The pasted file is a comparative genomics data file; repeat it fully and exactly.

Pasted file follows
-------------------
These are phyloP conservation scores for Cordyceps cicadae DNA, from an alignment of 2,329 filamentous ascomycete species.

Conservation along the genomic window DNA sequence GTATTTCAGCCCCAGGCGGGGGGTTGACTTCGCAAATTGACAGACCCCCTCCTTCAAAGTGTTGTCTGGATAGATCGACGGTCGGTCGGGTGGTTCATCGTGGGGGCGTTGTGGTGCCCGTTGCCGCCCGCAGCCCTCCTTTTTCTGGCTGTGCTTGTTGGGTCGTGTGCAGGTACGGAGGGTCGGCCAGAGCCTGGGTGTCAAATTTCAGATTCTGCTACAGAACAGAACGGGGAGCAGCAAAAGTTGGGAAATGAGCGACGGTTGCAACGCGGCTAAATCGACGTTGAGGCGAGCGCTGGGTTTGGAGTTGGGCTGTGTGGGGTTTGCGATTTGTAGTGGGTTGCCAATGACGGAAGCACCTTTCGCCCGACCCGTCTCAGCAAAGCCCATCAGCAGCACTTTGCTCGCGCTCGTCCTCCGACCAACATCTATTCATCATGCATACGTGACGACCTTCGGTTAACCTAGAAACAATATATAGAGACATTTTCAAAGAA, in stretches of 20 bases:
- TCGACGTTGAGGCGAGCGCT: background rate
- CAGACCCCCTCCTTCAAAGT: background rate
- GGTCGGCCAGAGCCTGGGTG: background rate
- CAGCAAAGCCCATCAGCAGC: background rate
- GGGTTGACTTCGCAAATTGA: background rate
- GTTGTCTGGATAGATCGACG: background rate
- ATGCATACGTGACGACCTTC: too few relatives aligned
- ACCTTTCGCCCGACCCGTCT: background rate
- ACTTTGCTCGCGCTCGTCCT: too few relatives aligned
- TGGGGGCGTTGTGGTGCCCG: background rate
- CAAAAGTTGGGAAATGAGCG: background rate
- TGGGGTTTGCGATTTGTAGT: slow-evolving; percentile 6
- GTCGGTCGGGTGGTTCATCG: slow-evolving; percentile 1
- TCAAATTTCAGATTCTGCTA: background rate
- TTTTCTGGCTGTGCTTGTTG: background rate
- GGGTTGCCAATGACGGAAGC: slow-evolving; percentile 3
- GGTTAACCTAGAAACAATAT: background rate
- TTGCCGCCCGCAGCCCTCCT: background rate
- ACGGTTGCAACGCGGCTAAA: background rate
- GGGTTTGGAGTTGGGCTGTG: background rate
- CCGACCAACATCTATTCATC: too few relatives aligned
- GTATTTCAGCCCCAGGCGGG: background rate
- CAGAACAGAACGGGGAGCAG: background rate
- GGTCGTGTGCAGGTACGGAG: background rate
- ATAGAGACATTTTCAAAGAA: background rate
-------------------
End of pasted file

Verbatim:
These are phyloP conservation scores for Cordyceps cicadae DNA, from an alignment of 2,329 filamentous ascomycete species.

Conservation along the genomic window DNA sequence GTATTTCAGCCCCAGGCGGGGGGTTGACTTCGCAAATTGACAGACCCCCTCCTTCAAAGTGTTGTCTGGATAGATCGACGGTCGGTCGGGTGGTTCATCGTGGGGGCGTTGTGGTGCCCGTTGCCGCCCGCAGCCCTCCTTTTTCTGGCTGTGCTTGTTGGGTCGTGTGCAGGTACGGAGGGTCGGCCAGAGCCTGGGTGTCAAATTTCAGATTCTGCTACAGAACAGAACGGGGAGCAGCAAAAGTTGGGAAATGAGCGACGGTTGCAACGCGGCTAAATCGACGTTGAGGCGAGCGCTGGGTTTGGAGTTGGGCTGTGTGGGGTTTGCGATTTGTAGTGGGTTGCCAATGACGGAAGCACCTTTCGCCCGACCCGTCTCAGCAAAGCCCATCAGCAGCACTTTGCTCGCGCTCGTCCTCCGACCAACATCTATTCATCATGCATACGTGACGACCTTCGGTTAACCTAGAAACAATATATAGAGACATTTTCAAAGAA, in stretches of 20 bases:
- TCGACGTTGAGGCGAGCGCT: background rate
- CAGACCCCCTCCTTCAAAGT: background rate
- GGTCGGCCAGAGCCTGGGTG: background rate
- CAGCAAAGCCCATCAGCAGC: background rate
- GGGTTGACTTCGCAAATTGA: background rate
- GTTGTCTGGATAGATCGACG: background rate
- ATGCATACGTGACGACCTTC: too few relatives aligned
- ACCTTTCGCCCGACCCGTCT: background rate
- ACTTTGCTCGCGCTCGTCCT: too few relatives aligned
- TGGGGGCGTTGTGGTGCCCG: background rate
- CAAAAGTTGGGAAATGAGCG: background rate
- TGGGGTTTGCGATTTGTAGT: slow-evolving; percentile 6
- GTCGGTCGGGTGGTTCATCG: slow-evolving; percentile 1
- TCAAATTTCAGATTCTGCTA: background rate
- TTTTCTGGCTGTGCTTGTTG: background rate
- GGGTTGCCAATGACGGAAGC: slow-evolving; percentile 3
- GGTTAACCTAGAAACAATAT: background rate
- TTGCCGCCCGCAGCCCTCCT: background rate
- ACGGTTGCAACGCGGCTAAA: background rate
- GGGTTTGGAGTTGGGCTGTG: background rate
- CCGACCAACATCTATTCATC: too few relatives aligned
- GTATTTCAGCCCCAGGCGGG: background rate
- CAGAACAGAACGGGGAGCAG: background rate
- GGTCGTGTGCAGGTACGGAG: background rate
- ATAGAGACATTTTCAAAGAA: background rate